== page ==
Ultimately I saw that it was unlikely that I would get back inside Anna without having to swim underwater and to enter via an open door or hatch or port. I did not want to do that, so I looked around and tried to determine how best to shelter myself. I remember it being bright and sunny and quite comfortable, but again I doubt my memory. Soon I came to realize that there was another venue for my survival besides trying to remain on the inverted deck or getting inside of one of the hulls, and that was our RIB (rigid inflatable boat) dinghy that was floating right there at the stern of Anna. I suppose it was there when I first climbed on but I do not remember it as I was focused on locating Glen, but when I finally noticed it I immediately recognized the dinghy as my salvation. We had parked the dinghy on our aft deck, as was our normal practice, during the passage from Tonga and it was still attached to the dinghy davits. Evidently on capsize she popped up and self-righted for when I first saw her she was floating right side up.
I moved to the dinghy and got in her and began securing her with additional lines to Anna, which I knew would not sink. Ultimately I tied four extra lines from the dinghy to Anna around a stern rail, the rudder, and the saildrive, and then tied a line around my waist and secured it to the dinghy to prevent me from being swept away. Seas washed over me, filling the dinghy, and for a time I stayed busy bailing but soon determined that bailing out the dinghy was a useless waste of my energy, that water came in much faster than I could keep it out, and that the dinghy, being an inflatable, had enough positive buoyancy to stay afloat even if full of water. Luckily we had anticipated that the dinghy might someday be swept away or its outboard not start, so we had loaded some emergency supplies in her small anchor locker, and I now had them to rely on. In the anchor locker I found, besides the dinghy anchor and about 50 feet of anchor line, a floppy hat to keep the sun off, some tools for working on the outboard, a liter of water, a knife, and — most importantly — a handheld VHF radio. Except for the floppy hat I left everything in the locker and shut it tightly for I was concerned that the waves that were battering me would wash something away. I intended to preserve everything as long as possible because I had no idea how many days we would await rescue.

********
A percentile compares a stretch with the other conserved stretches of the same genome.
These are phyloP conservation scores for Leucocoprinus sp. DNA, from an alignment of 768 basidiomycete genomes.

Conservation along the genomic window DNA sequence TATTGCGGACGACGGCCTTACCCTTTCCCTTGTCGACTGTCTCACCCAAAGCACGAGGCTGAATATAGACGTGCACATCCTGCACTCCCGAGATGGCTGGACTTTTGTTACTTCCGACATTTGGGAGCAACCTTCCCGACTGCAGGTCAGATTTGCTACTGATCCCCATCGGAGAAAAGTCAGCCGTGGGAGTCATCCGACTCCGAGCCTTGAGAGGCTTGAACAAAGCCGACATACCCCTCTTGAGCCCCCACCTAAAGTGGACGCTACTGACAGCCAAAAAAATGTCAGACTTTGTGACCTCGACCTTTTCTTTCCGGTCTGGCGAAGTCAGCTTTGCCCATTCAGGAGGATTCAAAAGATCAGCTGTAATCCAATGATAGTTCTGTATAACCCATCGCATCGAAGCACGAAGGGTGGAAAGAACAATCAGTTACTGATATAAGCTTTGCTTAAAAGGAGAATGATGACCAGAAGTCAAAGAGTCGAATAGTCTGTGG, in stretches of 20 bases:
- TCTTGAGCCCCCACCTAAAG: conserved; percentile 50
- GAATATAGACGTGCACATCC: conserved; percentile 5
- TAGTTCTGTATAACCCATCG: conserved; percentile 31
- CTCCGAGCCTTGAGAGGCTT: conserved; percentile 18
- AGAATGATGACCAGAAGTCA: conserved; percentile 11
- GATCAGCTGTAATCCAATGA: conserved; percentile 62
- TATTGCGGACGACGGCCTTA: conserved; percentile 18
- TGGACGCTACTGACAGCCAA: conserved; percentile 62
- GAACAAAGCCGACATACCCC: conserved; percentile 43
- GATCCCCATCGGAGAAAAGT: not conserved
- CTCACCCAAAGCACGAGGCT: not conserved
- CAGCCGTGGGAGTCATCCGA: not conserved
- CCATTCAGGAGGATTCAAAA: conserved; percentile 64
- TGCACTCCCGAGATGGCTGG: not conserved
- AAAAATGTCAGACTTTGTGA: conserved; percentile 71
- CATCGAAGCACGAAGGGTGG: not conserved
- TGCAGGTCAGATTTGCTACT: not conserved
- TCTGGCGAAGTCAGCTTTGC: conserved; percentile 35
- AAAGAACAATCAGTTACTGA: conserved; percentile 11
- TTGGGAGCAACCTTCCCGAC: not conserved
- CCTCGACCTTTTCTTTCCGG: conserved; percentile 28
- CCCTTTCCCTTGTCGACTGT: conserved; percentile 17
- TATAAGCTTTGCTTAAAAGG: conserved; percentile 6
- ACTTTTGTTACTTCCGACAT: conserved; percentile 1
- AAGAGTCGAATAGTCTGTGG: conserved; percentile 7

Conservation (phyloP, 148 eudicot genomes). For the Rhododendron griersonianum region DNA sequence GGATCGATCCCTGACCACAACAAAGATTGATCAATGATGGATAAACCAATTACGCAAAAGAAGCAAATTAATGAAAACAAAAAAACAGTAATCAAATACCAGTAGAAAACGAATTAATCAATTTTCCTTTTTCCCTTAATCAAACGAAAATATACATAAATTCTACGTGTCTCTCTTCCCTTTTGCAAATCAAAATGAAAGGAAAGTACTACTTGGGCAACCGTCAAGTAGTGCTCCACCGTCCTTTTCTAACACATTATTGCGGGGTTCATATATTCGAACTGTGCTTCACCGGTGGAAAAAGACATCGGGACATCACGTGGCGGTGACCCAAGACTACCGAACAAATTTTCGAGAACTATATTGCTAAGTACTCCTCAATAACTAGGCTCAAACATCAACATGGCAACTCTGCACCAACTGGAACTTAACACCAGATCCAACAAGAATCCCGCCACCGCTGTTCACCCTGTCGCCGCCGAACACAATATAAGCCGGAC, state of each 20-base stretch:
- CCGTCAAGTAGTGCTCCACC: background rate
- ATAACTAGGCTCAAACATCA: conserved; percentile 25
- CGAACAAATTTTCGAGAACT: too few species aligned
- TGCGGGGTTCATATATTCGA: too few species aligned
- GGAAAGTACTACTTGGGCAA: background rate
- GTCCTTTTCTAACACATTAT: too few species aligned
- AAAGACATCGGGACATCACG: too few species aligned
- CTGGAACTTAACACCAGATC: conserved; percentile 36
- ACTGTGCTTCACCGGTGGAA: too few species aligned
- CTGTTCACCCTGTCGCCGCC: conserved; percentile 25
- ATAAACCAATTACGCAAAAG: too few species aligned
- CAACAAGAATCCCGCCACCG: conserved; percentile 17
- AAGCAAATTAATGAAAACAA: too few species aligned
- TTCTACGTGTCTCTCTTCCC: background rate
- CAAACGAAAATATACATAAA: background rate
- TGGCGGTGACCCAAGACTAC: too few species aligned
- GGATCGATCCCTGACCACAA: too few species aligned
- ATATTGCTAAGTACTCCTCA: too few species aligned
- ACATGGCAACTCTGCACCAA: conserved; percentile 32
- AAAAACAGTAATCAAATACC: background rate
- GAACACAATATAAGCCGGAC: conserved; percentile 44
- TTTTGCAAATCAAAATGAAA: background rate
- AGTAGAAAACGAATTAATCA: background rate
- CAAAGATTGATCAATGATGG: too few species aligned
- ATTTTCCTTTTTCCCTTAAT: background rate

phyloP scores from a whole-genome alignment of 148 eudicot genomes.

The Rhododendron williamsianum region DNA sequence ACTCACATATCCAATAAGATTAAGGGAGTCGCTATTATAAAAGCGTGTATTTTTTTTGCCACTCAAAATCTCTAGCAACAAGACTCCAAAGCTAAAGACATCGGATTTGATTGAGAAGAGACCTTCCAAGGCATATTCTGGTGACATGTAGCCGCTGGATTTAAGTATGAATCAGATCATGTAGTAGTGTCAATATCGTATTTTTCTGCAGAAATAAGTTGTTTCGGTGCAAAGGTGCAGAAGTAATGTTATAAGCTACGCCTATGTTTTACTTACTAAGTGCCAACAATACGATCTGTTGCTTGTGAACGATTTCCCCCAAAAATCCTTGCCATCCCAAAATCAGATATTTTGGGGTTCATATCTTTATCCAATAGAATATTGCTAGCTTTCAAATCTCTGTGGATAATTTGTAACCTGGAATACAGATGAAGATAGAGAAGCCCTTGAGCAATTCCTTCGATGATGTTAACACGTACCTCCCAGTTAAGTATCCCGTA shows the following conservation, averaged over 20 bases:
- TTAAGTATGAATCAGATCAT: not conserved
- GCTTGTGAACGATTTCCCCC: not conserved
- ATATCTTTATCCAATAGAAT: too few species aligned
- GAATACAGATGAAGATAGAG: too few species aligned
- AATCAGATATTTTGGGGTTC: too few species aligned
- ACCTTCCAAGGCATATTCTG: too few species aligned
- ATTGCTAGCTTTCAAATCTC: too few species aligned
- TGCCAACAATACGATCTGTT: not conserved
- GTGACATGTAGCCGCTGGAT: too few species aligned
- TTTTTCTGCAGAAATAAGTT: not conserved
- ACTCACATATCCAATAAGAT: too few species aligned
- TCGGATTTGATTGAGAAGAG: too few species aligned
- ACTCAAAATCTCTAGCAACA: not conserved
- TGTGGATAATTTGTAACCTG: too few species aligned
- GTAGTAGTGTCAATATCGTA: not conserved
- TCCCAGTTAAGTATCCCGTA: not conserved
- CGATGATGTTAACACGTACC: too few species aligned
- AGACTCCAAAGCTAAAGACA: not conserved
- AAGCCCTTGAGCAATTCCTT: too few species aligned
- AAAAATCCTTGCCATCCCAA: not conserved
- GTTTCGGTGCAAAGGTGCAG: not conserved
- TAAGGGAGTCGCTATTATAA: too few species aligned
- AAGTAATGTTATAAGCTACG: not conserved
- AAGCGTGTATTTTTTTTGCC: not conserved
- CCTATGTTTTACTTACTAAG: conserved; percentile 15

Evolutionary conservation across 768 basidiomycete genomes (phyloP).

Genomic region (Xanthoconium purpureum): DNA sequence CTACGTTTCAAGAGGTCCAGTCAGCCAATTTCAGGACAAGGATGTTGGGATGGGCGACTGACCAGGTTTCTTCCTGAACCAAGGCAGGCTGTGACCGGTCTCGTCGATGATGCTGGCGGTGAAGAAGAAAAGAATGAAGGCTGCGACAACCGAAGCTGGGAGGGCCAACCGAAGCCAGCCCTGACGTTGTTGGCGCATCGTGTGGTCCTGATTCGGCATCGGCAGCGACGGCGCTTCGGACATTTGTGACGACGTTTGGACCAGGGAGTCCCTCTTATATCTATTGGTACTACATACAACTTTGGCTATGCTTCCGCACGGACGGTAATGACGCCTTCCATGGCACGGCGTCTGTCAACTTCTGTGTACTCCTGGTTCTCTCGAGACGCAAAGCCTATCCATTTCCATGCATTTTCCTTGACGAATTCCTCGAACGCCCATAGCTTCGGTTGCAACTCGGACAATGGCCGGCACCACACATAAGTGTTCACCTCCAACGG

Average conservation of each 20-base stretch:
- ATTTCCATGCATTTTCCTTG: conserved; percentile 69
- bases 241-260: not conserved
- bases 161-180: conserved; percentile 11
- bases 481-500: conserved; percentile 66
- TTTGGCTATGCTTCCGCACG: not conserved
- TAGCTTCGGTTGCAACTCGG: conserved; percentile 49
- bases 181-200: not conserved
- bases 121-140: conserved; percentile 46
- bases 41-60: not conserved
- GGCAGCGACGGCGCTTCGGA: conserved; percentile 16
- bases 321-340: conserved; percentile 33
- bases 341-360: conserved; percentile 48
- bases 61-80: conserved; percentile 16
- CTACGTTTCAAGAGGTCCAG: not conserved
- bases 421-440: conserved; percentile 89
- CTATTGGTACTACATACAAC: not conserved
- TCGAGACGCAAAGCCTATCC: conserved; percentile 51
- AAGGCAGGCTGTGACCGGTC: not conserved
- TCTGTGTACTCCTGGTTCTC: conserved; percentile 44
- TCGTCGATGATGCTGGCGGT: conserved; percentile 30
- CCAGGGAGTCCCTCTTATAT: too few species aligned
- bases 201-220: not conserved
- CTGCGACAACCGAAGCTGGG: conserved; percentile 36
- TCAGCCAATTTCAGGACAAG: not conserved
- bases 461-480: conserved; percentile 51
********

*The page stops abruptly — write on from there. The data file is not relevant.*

On the floor of the dinghy we had also put several items, like a fishing net, a plastic container full of salted-down cut-bait for fishing, a bucket with a sturdy line, other spare lines, and — most importantly — the awning we used on the aft deck. It was that awning that prevented me from perhaps suffering hypothermia that night, as all I had on was a pair of shorts and undies underneath, and waves were constantly washing over me, chilling me in the strong breezes that relentlessly buffeted me.
For several hours I was not sure that Glen had successfully turned on the EPIRB and regretted us not practicing with it. Finally, though, darkness fell and I could see the flashing light of the EPRIB through one of the escape hatches, and felt relieved to know that someone somewhere had been alerted that we were in a emergency.
Riding in the dinghy was very uncomfortable. I compare it to being in a thousand fender benders, because the dinghy was ceaselessly slamming into one of the hulls and bouncing on top of the wingdeck, then would float free only to fetch up with a violent jerk on one of the lines. Moreover, waves were constantly swamping me, ripping the awning out off my hand while I used the other hand to hold on. I counted for awhile and the most I was getting at one stage was about 12 seconds of peace before the next shock. The shocks were so violent that the 15-hp Yamaha outboard broke off its swivel and fell into the depths of the ocean, I suppose due to metal fatigue. It was absolutely the most miserable time I have ever spent, and if I had been forced to suffer another day of that I don’t know if I would have been strong enough to take it. I intended to try something different when dawn came, although I did not know exactly what. I tried every position imaginable and ultimately discovered that sitting on the anchor locker and hunkering down with the awning draped over me was the best position since it allowed me to sit as high as possible in the foot or so of water that sloshed around inside the dinghy. As I write it has been a week since we were rescued and I am still stiff and bruised.